Back to the hostel we went, and took another well-deserved nap. At this point, we noticed that three of the other girls in our room, who spoke a mystery language that sounded like a mix between Russian and French, had not left the room since we first got to Paris. Whenever we saw them, they were either sleeping or sitting in their beds, speaking their mystery language and eating baguettes. They also went to sleep for the night at about 9 every night.

After we got up, we had dinner, and walked, yet again, to the Eiffel Tower. On our way, we stopped to get crepes. We chatted with Harry the Crepe man for a good 15 minutes as he made our crepes–he was pretty hilarious and very Greek. I had a Nutella and banana crepe, which was WONDERFUL.

We bought our tickets and waited in line to go up to the top of the Tower. The elevator ride up was really cool, because you could see the metal pieces of the Tower and the lights around it. There were many levels of the Tower, and we looked around all but the very top one, mostly because Sarah was wearing a dress and the wind on the lower levels was not conducive to staying covered, so she would certainly not have had better luck on the top level. My favorite level was one that had the names of different cities encircling it, and each city was placed where the Tower faced it. It was so interesting! I really find geography fascinating, and being able to know that I was facing New York in one spot, and Sydney from just a few yards away, seemed to put a lot of things into perspective, somehow.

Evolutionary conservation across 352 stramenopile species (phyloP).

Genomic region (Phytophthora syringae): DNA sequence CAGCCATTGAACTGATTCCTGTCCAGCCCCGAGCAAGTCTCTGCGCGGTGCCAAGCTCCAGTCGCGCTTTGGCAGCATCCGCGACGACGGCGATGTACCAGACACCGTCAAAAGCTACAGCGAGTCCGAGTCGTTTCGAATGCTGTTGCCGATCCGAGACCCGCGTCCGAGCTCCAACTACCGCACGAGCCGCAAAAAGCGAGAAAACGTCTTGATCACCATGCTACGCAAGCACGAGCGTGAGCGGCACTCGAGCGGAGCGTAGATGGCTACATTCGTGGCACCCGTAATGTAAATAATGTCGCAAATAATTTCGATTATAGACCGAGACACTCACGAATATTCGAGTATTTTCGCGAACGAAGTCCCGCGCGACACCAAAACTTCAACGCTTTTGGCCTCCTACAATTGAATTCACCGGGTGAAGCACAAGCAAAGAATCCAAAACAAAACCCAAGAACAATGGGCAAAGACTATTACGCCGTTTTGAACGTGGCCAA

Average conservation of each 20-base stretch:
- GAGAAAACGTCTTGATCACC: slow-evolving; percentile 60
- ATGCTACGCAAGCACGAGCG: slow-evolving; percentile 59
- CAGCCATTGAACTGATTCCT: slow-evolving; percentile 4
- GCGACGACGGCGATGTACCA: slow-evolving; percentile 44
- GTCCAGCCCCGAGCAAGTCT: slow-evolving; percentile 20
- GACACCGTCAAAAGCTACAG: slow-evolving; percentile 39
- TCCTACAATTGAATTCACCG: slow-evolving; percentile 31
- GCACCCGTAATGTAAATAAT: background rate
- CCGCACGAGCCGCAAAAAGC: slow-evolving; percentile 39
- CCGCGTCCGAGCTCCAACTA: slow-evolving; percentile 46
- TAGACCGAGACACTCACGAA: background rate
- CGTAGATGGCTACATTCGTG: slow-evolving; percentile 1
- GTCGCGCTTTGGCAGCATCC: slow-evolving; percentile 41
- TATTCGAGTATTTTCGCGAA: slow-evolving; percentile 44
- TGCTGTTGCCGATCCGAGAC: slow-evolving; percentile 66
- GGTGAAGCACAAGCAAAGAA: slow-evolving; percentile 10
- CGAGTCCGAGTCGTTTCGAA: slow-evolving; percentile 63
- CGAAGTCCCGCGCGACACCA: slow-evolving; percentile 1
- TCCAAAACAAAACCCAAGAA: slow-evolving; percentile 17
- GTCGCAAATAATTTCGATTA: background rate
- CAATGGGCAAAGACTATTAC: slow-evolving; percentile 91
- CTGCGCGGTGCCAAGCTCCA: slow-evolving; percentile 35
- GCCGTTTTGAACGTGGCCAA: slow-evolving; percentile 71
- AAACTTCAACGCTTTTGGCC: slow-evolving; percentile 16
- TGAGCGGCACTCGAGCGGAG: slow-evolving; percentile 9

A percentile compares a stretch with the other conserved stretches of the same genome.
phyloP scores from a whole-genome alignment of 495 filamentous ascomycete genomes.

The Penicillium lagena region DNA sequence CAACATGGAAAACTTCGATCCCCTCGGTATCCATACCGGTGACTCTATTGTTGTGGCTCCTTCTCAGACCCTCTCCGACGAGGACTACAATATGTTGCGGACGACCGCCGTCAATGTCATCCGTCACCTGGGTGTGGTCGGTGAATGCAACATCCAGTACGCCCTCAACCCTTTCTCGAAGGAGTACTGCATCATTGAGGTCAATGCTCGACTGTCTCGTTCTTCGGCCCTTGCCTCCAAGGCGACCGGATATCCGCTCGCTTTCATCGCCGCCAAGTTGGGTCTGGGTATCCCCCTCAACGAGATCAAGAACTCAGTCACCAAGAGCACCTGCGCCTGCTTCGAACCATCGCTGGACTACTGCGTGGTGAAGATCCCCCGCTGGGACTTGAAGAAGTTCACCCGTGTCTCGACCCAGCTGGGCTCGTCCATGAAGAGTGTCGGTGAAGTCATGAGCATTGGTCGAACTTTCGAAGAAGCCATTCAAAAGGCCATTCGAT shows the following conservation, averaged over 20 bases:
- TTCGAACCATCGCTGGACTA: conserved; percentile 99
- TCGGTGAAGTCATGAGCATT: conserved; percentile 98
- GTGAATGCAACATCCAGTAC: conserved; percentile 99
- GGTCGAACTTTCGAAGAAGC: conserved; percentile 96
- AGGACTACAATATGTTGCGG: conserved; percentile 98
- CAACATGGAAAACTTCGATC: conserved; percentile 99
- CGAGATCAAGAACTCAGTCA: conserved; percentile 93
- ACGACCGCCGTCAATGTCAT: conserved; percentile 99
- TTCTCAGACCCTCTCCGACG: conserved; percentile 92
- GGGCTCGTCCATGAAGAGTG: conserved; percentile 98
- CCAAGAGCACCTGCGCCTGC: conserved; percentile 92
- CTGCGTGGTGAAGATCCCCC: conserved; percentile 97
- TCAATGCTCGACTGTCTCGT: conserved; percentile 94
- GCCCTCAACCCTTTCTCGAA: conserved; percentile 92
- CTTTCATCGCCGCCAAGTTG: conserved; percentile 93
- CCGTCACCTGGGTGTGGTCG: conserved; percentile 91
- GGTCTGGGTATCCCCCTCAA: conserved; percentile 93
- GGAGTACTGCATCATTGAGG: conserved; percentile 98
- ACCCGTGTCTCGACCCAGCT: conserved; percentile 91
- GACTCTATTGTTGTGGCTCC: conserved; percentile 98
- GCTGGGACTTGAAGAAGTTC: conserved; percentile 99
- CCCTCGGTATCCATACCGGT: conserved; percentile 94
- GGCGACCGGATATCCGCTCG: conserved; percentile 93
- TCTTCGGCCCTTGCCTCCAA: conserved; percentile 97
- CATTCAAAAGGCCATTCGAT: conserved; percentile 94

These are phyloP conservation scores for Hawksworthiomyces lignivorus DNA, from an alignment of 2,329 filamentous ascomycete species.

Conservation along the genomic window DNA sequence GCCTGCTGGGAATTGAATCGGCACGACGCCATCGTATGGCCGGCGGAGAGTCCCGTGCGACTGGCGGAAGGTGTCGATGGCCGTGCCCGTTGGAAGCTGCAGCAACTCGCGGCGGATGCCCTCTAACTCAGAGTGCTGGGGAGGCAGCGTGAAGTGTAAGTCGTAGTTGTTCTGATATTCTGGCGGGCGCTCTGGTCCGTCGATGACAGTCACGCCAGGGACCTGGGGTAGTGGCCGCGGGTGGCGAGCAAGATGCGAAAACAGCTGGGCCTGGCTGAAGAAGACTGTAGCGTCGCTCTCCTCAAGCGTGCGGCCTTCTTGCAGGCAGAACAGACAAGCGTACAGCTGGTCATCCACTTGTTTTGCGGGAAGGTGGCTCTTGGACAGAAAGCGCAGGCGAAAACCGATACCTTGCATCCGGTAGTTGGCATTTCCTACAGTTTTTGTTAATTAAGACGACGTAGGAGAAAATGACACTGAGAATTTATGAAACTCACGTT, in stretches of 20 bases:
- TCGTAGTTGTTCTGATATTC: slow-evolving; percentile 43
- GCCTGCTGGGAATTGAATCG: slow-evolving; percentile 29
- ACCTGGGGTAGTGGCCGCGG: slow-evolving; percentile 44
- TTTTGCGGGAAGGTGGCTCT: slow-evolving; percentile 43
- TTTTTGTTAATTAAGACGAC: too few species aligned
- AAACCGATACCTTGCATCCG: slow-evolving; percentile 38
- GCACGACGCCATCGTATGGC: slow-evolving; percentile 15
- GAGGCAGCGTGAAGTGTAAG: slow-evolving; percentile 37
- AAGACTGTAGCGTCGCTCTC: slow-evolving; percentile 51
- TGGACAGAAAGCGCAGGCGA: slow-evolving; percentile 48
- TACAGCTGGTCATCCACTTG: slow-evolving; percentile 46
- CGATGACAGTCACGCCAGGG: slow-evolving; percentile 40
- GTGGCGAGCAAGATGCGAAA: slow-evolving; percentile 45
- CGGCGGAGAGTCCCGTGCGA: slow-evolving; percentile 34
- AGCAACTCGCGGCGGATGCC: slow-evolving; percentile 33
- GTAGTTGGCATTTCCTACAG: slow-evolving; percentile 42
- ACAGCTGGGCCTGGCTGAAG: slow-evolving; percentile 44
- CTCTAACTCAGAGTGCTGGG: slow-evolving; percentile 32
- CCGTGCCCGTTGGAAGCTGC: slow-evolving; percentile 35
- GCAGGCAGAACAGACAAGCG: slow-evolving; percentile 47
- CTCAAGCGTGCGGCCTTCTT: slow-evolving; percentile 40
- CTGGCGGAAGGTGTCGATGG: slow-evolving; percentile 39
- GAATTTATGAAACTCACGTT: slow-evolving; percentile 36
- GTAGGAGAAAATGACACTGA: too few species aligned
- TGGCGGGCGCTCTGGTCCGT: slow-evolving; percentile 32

WEDNESDAY:

Today was the REAL day of the Louvre. To be up front, I’m not the hugest fan of art museums. I wish I were, but I never really was great at “understanding art”. I can only handle so much before I get bored. Luckily, since Sarah and I are the same person, she feels the same way. Sarah and I wandered around the museum at our own pace, looking at French, Spanish, British, Egyptian, Greek, and African art for about three hours. Some of it was quite interesting, but we did eventually decide that sitting down with coffee was more appealing than seeing the rest of the museum. Shortly after that, Lauren, who had sped through almost the entire museum, seeing everything she could manage, met up with us, and we headed back to the hostel. After what had become our gratuitous nap, we got dinner at Le Shanghai, because how could we not? That was an experience in itself, as the man behind the counter did not speak English. Another man who may or may not have worked there was able to loosely translate for us, and finally I was told what food was vegetarian. We ate inside the shabby little place, thankful that we weren’t being served by Parisians. On the way back to the hostel, we stopped at a patisserie for eclairs, which was a wonderful decision. Once we got back, we changed in silence and darkness out of respect for the three sleeping, mystery-language-speaking roommates, and got ready for a night out. We took the metro to the Bastille area, where we were told we’d find lots of bars and nightclubs. Unfortunately, since it was a Wednesday, the nightclubs weren’t very busy. We found ourselves in a little bar with a lot of young Parisians who were standing around chatting with each other. We were graciously accepted by all the drunk Europeans who found us exotic. This made for a pretty hilarious night. At one point, I had a conversation with a Romanian man in Spanish, for which I was perhaps a bit too proud. The night was a lot of fun, and a great way to end the Paris half of our trip.